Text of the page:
soldier-n-childNearly every day on Facebook and in email I receive some graphic that tells me to thank God for the soldiers who are protecting my right to life, liberty, and the pursuit of happiness. Such protection presumes a threat seeking to deny one of those liberties. But when I look at the threats the United States faces in the world today, I don’t see any country or terror group capable of any credible threat to my right to free speech, or liberty, or freedom of religion.

The two wars fought by our country over the past decade were waged for reasons other than the protection of our core values. In the case of Afghanistan, we waged war against a sovereign nation who had not attacked us because their territory was ostensibly being used by Al Qaeda as a place to gather and train terrorists whose mission it was to attack US interests around the world. The attack on our homeland on September 11, 2001 was one episode in a long chain of terror attacks that sought not to destroy the United States or deny its citizens of any particular rights, but rather to embarrass the United States by showing that we were perhaps not as powerful and influential as we seemed. While the loss of 3,000 lives was a tragedy for the nation, it did nothing to materially weaken the United States.

I would argue that the political response in the form of the Patriot Act did more harm to our personal liberties than any foreign threat in the history of our republic. We willingly handed the government the ability to electronically monitor all of our voice and data communications, at any time, for virtually any reason. And it was all done in the name of security. While it was never part of Al Qaeda’s plan or stated goals, our own Congress and President handed our foes a stunning victory, wrapped in the blessing of the American people.

The war in Iraq was waged for reasons way may never clearly understand. What we do know is that the war was waged under the utterly false pretense of a threat that the Iraqi regime could somehow use its nonexistent stockpile of WMD against the US or our allies. It was a fantasy manufactured by a politically motivated White House and a weak intelligence community that had been decimated under the Clinton administration. We took our eye off the ball for nearly a decade and when we needed to act, we got it horribly and tragically wrong. The result was thousands of dead and wounded American soldiers, marines, airmen, and sailors, and more than 100,000 dead Iraqis. Where was the defense of our liberties in that debacle?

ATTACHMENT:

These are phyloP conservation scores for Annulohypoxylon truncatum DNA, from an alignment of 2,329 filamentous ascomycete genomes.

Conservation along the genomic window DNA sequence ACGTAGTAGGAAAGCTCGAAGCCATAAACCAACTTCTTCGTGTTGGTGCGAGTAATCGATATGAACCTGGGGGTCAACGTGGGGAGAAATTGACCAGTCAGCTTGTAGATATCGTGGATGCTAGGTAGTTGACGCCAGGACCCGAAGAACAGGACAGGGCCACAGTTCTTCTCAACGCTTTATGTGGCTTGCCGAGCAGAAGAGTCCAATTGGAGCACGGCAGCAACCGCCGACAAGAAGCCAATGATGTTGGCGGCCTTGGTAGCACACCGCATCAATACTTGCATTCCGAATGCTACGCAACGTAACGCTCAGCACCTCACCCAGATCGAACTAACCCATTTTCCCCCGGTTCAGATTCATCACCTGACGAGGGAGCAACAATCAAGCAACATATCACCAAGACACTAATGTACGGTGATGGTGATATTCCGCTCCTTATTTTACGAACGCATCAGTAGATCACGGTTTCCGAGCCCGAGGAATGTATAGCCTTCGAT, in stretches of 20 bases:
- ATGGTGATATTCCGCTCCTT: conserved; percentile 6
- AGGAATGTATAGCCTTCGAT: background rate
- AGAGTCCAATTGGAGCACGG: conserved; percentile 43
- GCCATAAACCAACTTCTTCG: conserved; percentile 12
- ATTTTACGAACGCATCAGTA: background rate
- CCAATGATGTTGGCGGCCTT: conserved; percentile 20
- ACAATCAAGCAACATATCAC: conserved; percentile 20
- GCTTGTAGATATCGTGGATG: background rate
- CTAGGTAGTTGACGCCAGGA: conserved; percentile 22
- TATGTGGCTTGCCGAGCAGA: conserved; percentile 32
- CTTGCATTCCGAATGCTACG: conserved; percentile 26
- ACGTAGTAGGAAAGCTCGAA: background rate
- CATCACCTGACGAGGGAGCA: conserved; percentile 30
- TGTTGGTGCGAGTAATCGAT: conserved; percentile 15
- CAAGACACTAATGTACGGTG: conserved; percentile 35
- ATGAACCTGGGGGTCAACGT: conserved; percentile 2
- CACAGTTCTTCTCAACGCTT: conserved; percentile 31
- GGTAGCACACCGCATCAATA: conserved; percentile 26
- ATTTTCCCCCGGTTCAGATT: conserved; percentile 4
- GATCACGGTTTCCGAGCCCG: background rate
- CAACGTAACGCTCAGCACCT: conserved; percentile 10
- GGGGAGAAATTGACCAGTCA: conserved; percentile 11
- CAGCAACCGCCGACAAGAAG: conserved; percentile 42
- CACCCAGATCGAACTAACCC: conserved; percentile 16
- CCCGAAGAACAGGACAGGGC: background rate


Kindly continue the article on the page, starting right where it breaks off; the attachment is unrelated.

So if our military is engaging in wars and actions around the world that have nothing to do with the defense of our liberty, then what exactly are they fighting for? A cynical person might say they are fighting for corporate interests such as big oil or the defense industry. Others may say we are simply engaging in nation-building, the polite modern term for imperialism. Personally I see aspects of both of those views at work but I think the truth is larger and ultimately more important to our long-term strategic interests.

I believe our role in a post-911 world is to project the moral authority of the United States around the world. Our liberties and freedoms won on the battlefields of the Revolutionary War and the Civil War, and in the forests and tropical islands of WWII, have far less value unless they can improve the lives of as many people as possible. Freedom is a gift we ought not hoard, but instead we should share with as many nations as are willing to do the hard work necessary to embark on the path to democracy.

As we look around the world of 2013 we see many countries who are in the messy process of self-determination. The United States is involved directly in each one through our diplomats at the State Department and the Foreign Service, through our support of global agencies via the UN, and in some cases through direct involvement with our military. Libya, Tunisia, Syria, Egypt, Bahrain, Myanmar, Cambodia, Mali, Zimbabwe, and many other countries need America to be strong both militarily and morally. Without our leadership and the ability to project our ideals and power around the globe, these countries can perhaps never attain the freedoms they seek.

So when you see one of those flag-waving posts on Facebook, remember that American blood is being shed not for your freedom, but really for the chance for freedom for someone half way around the world you will likely never meet. That, I believe, is a greater gift than simply protecting that which we already have.

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